At least 43 children killed in Myanmar since military coup

Clay Curtis
April 3, 2021

On Friday, the junta ordered Burmese providers to shut down wireless broadband, adding to the existing ban on mobile phone data to effectively cut most of the population off from the Internet.

Many laid flowers in honor of the dead. It was offering fiberoptic service of up to 40 megabits per second in its packages as of Friday, well below high-speed access, which is a minimum of 100 Mbps.

The state broadcaster MRTV announced the warrants for the 18 with screenshots and links to their Facebook profiles.

But "two were shot in the head", said a rescue worker in Monywa who had to pick up the bodies.

The bank did not disclose further personal details about her. Hundreds of civilians have been killed in a crackdown by security forces that has drawn global condemnation.

"Consider all available tools to take collective action and do what is right, what the people of Myanmar deserve and prevent a multi-dimensional catastrophe in the heart of Asia", she said.

Meanwhile, German-based Giesecke+Devrient (G+D), which supplies raw materials, supplies and system components for making Myanmar's kyat banknotes, said it was suspending all deliveries to the state-owned security printer, Security Print Works. The military has repeatedly said those killed had instigated violence. It said it had previously restricted business.

Any U.N. resolutions for actions such as a comprehensive ban on weapons sales to Myanmar would nearly certainly be vetoed by China or Russian Federation, which are political allies of the junta as well as major suppliers of arms to the military. It was unclear how much of an impact the German company's move would have.

Hundreds of people have been killed demonstrating since the Feb 1 coup, and many people have been using social media to publicise the security forces' excesses and to organise against military rule.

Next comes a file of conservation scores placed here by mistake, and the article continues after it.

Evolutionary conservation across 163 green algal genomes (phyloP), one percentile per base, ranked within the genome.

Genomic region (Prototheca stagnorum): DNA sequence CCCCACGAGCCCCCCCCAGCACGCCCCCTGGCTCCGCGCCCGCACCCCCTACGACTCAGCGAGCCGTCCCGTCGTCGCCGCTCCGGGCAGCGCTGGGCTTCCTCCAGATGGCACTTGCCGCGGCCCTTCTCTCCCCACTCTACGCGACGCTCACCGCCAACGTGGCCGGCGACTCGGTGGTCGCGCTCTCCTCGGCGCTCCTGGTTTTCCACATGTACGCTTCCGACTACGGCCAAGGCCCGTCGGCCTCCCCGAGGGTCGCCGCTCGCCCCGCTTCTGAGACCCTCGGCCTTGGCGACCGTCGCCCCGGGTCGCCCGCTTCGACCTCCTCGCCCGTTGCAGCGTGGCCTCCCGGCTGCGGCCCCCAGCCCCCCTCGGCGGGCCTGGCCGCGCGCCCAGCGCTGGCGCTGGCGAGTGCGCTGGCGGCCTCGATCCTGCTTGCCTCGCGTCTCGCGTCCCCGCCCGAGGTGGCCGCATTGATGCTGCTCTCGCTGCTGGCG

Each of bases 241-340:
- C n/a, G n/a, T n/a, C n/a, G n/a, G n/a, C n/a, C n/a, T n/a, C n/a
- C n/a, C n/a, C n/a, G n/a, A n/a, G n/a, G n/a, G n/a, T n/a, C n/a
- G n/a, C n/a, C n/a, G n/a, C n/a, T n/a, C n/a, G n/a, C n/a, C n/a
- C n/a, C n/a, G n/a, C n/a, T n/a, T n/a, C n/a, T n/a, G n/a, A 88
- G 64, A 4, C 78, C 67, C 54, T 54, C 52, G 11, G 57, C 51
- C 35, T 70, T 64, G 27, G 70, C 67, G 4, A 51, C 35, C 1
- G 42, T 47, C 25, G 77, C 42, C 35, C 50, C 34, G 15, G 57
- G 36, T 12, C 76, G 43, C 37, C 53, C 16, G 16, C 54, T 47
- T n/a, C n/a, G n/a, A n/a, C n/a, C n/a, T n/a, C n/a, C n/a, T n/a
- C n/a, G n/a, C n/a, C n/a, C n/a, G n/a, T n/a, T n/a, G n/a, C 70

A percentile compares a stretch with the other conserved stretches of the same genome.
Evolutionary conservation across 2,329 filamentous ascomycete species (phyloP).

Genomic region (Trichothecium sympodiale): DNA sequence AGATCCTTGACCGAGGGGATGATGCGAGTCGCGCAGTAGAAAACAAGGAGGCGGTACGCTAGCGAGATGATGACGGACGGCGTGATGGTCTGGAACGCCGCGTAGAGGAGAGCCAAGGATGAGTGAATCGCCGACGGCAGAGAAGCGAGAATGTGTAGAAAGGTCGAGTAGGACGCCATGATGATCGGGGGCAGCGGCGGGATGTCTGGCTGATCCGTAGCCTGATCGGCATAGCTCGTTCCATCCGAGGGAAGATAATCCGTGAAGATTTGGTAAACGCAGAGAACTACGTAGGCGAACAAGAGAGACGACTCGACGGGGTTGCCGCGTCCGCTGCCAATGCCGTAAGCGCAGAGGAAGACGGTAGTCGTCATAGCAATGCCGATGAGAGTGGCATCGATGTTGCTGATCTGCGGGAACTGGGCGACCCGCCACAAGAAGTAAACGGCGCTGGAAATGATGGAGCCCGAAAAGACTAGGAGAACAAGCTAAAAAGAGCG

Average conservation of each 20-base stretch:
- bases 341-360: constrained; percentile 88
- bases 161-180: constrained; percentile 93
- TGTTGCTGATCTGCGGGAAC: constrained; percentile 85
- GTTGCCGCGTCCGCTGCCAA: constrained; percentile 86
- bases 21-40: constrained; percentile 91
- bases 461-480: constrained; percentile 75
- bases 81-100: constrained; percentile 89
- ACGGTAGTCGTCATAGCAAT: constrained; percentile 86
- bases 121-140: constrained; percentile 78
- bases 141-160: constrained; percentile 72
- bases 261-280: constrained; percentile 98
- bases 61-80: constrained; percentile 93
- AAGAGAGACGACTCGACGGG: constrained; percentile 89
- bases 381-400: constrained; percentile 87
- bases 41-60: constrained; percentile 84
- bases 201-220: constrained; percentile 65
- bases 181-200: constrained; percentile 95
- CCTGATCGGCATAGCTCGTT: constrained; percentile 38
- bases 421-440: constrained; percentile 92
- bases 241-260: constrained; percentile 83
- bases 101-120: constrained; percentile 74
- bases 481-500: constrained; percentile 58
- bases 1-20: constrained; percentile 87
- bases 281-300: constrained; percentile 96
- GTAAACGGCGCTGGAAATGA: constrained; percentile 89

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"The leaders of the military council must be held accountable", said General Yawd Serk, leader of rebel group the Restoration Council of Shan State.

The United Nations special envoy on Myanmar, Christine Schraner Burgener, this week told a session of the UN Security Council that "a bloodbath is imminent" because of the military's intensified crackdown on anti-coup protesters. The airstrikes prompted thousands of people to flee through the jungle and over the border into neighboring Thailand. But most returned to Myanmar by Wednesday, which Thailand claimed was "voluntary".

The UN Human Rights Office for Southeast Asia called on countries in the region "to protect all people fleeing violence and persecution in the country" and "ensure that refugees and undocumented migrants are not forcibly returned", UN spokesman Stephane Dujarric told reporters in NY.

In earlier versions of the text, obtained by AFP, Western nations wanted to include a "readiness to consider further steps" - a reference to the possibility of global sanctions.

The group urged the worldwide community to stop selling "all explosive weaponry large and small, any advanced technology that is used to propagate war and jet fighters" to the armed forces.

Junta's bloodshed has angered some of Myanmar's 20 or so ethnic groups and their militias, who control large areas of territory mostly in border regions.

Authorities have issued warrants for 18 show business celebrities, social media "influencers" and two journalists under a law against material meant to cause a member of the armed forces to mutiny or disregard their duty, state media reported. Even in times of peace, relations have been strained and cease-fires fragile.

Myanmar activists held candle-lit protests overnight and scrambled to find workarounds for a new internet shutdown on Friday.

Lawyer Min Min Soe attended Suu Kyi's latest video hearing on Thursday and said she was unable to tell whether the ousted leader, the figurehead of Myanmar's decades-long fight against military dictatorship, was aware of the situation in the country.

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